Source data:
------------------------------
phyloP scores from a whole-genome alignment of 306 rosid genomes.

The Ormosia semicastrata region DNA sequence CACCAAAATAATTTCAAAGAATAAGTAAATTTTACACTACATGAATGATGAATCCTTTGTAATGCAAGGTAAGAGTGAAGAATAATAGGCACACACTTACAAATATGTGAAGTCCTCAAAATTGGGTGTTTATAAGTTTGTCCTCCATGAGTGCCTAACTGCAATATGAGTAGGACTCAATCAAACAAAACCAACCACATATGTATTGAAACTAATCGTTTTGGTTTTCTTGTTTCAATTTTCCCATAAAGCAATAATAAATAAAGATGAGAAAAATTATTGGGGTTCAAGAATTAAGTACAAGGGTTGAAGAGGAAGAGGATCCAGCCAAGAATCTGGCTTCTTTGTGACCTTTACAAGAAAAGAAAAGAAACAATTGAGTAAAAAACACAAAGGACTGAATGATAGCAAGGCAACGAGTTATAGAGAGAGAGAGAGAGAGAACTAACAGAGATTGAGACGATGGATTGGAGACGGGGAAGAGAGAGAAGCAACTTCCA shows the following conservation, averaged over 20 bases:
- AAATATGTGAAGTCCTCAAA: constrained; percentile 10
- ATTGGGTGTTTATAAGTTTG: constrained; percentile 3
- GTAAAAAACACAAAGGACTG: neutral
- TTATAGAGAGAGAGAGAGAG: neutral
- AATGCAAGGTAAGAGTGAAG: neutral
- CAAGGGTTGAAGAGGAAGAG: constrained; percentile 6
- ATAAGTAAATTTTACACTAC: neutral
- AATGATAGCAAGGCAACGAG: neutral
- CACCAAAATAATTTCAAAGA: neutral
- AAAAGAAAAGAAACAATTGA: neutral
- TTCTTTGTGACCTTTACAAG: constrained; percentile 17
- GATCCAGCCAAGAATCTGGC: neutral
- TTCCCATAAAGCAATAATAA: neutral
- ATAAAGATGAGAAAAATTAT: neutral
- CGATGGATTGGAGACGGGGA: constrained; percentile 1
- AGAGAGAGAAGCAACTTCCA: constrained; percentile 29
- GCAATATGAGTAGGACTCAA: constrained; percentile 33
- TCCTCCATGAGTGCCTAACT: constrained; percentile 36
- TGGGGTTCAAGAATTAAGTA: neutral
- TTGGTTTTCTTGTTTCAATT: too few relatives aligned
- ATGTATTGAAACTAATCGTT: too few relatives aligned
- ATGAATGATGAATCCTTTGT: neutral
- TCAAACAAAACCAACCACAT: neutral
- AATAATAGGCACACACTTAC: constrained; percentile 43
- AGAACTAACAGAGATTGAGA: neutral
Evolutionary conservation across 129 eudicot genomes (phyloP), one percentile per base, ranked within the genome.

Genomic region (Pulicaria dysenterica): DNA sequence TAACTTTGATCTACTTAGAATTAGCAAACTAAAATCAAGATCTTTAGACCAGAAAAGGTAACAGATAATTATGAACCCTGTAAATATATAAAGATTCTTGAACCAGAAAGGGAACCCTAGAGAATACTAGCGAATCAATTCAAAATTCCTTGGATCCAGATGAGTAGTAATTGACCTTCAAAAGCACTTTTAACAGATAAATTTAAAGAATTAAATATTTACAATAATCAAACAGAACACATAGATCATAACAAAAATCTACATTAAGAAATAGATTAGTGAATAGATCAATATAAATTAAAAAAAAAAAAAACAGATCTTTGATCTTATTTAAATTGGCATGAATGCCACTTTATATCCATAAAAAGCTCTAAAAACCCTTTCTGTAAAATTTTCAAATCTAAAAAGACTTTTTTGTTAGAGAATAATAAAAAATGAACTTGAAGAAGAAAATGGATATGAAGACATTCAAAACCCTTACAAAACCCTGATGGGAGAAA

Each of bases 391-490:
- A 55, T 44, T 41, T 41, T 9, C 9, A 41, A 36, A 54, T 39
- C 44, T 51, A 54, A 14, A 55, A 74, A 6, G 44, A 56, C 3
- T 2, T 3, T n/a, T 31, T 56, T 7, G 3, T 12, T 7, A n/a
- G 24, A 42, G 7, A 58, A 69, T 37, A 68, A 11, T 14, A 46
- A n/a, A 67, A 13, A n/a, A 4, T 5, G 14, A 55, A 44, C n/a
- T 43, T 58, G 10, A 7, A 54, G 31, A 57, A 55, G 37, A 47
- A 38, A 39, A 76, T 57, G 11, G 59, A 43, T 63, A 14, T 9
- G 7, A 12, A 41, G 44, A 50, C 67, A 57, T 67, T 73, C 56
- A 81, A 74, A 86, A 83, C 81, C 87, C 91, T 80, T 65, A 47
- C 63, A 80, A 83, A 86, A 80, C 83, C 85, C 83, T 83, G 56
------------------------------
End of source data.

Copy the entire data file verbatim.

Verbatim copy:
phyloP scores from a whole-genome alignment of 306 rosid genomes.

The Ormosia semicastrata region DNA sequence CACCAAAATAATTTCAAAGAATAAGTAAATTTTACACTACATGAATGATGAATCCTTTGTAATGCAAGGTAAGAGTGAAGAATAATAGGCACACACTTACAAATATGTGAAGTCCTCAAAATTGGGTGTTTATAAGTTTGTCCTCCATGAGTGCCTAACTGCAATATGAGTAGGACTCAATCAAACAAAACCAACCACATATGTATTGAAACTAATCGTTTTGGTTTTCTTGTTTCAATTTTCCCATAAAGCAATAATAAATAAAGATGAGAAAAATTATTGGGGTTCAAGAATTAAGTACAAGGGTTGAAGAGGAAGAGGATCCAGCCAAGAATCTGGCTTCTTTGTGACCTTTACAAGAAAAGAAAAGAAACAATTGAGTAAAAAACACAAAGGACTGAATGATAGCAAGGCAACGAGTTATAGAGAGAGAGAGAGAGAGAACTAACAGAGATTGAGACGATGGATTGGAGACGGGGAAGAGAGAGAAGCAACTTCCA shows the following conservation, averaged over 20 bases:
- AAATATGTGAAGTCCTCAAA: constrained; percentile 10
- ATTGGGTGTTTATAAGTTTG: constrained; percentile 3
- GTAAAAAACACAAAGGACTG: neutral
- TTATAGAGAGAGAGAGAGAG: neutral
- AATGCAAGGTAAGAGTGAAG: neutral
- CAAGGGTTGAAGAGGAAGAG: constrained; percentile 6
- ATAAGTAAATTTTACACTAC: neutral
- AATGATAGCAAGGCAACGAG: neutral
- CACCAAAATAATTTCAAAGA: neutral
- AAAAGAAAAGAAACAATTGA: neutral
- TTCTTTGTGACCTTTACAAG: constrained; percentile 17
- GATCCAGCCAAGAATCTGGC: neutral
- TTCCCATAAAGCAATAATAA: neutral
- ATAAAGATGAGAAAAATTAT: neutral
- CGATGGATTGGAGACGGGGA: constrained; percentile 1
- AGAGAGAGAAGCAACTTCCA: constrained; percentile 29
- GCAATATGAGTAGGACTCAA: constrained; percentile 33
- TCCTCCATGAGTGCCTAACT: constrained; percentile 36
- TGGGGTTCAAGAATTAAGTA: neutral
- TTGGTTTTCTTGTTTCAATT: too few relatives aligned
- ATGTATTGAAACTAATCGTT: too few relatives aligned
- ATGAATGATGAATCCTTTGT: neutral
- TCAAACAAAACCAACCACAT: neutral
- AATAATAGGCACACACTTAC: constrained; percentile 43
- AGAACTAACAGAGATTGAGA: neutral
Evolutionary conservation across 129 eudicot genomes (phyloP), one percentile per base, ranked within the genome.

Genomic region (Pulicaria dysenterica): DNA sequence TAACTTTGATCTACTTAGAATTAGCAAACTAAAATCAAGATCTTTAGACCAGAAAAGGTAACAGATAATTATGAACCCTGTAAATATATAAAGATTCTTGAACCAGAAAGGGAACCCTAGAGAATACTAGCGAATCAATTCAAAATTCCTTGGATCCAGATGAGTAGTAATTGACCTTCAAAAGCACTTTTAACAGATAAATTTAAAGAATTAAATATTTACAATAATCAAACAGAACACATAGATCATAACAAAAATCTACATTAAGAAATAGATTAGTGAATAGATCAATATAAATTAAAAAAAAAAAAAACAGATCTTTGATCTTATTTAAATTGGCATGAATGCCACTTTATATCCATAAAAAGCTCTAAAAACCCTTTCTGTAAAATTTTCAAATCTAAAAAGACTTTTTTGTTAGAGAATAATAAAAAATGAACTTGAAGAAGAAAATGGATATGAAGACATTCAAAACCCTTACAAAACCCTGATGGGAGAAA

Each of bases 391-490:
- A 55, T 44, T 41, T 41, T 9, C 9, A 41, A 36, A 54, T 39
- C 44, T 51, A 54, A 14, A 55, A 74, A 6, G 44, A 56, C 3
- T 2, T 3, T n/a, T 31, T 56, T 7, G 3, T 12, T 7, A n/a
- G 24, A 42, G 7, A 58, A 69, T 37, A 68, A 11, T 14, A 46
- A n/a, A 67, A 13, A n/a, A 4, T 5, G 14, A 55, A 44, C n/a
- T 43, T 58, G 10, A 7, A 54, G 31, A 57, A 55, G 37, A 47
- A 38, A 39, A 76, T 57, G 11, G 59, A 43, T 63, A 14, T 9
- G 7, A 12, A 41, G 44, A 50, C 67, A 57, T 67, T 73, C 56
- A 81, A 74, A 86, A 83, C 81, C 87, C 91, T 80, T 65, A 47
- C 63, A 80, A 83, A 86, A 80, C 83, C 85, C 83, T 83, G 56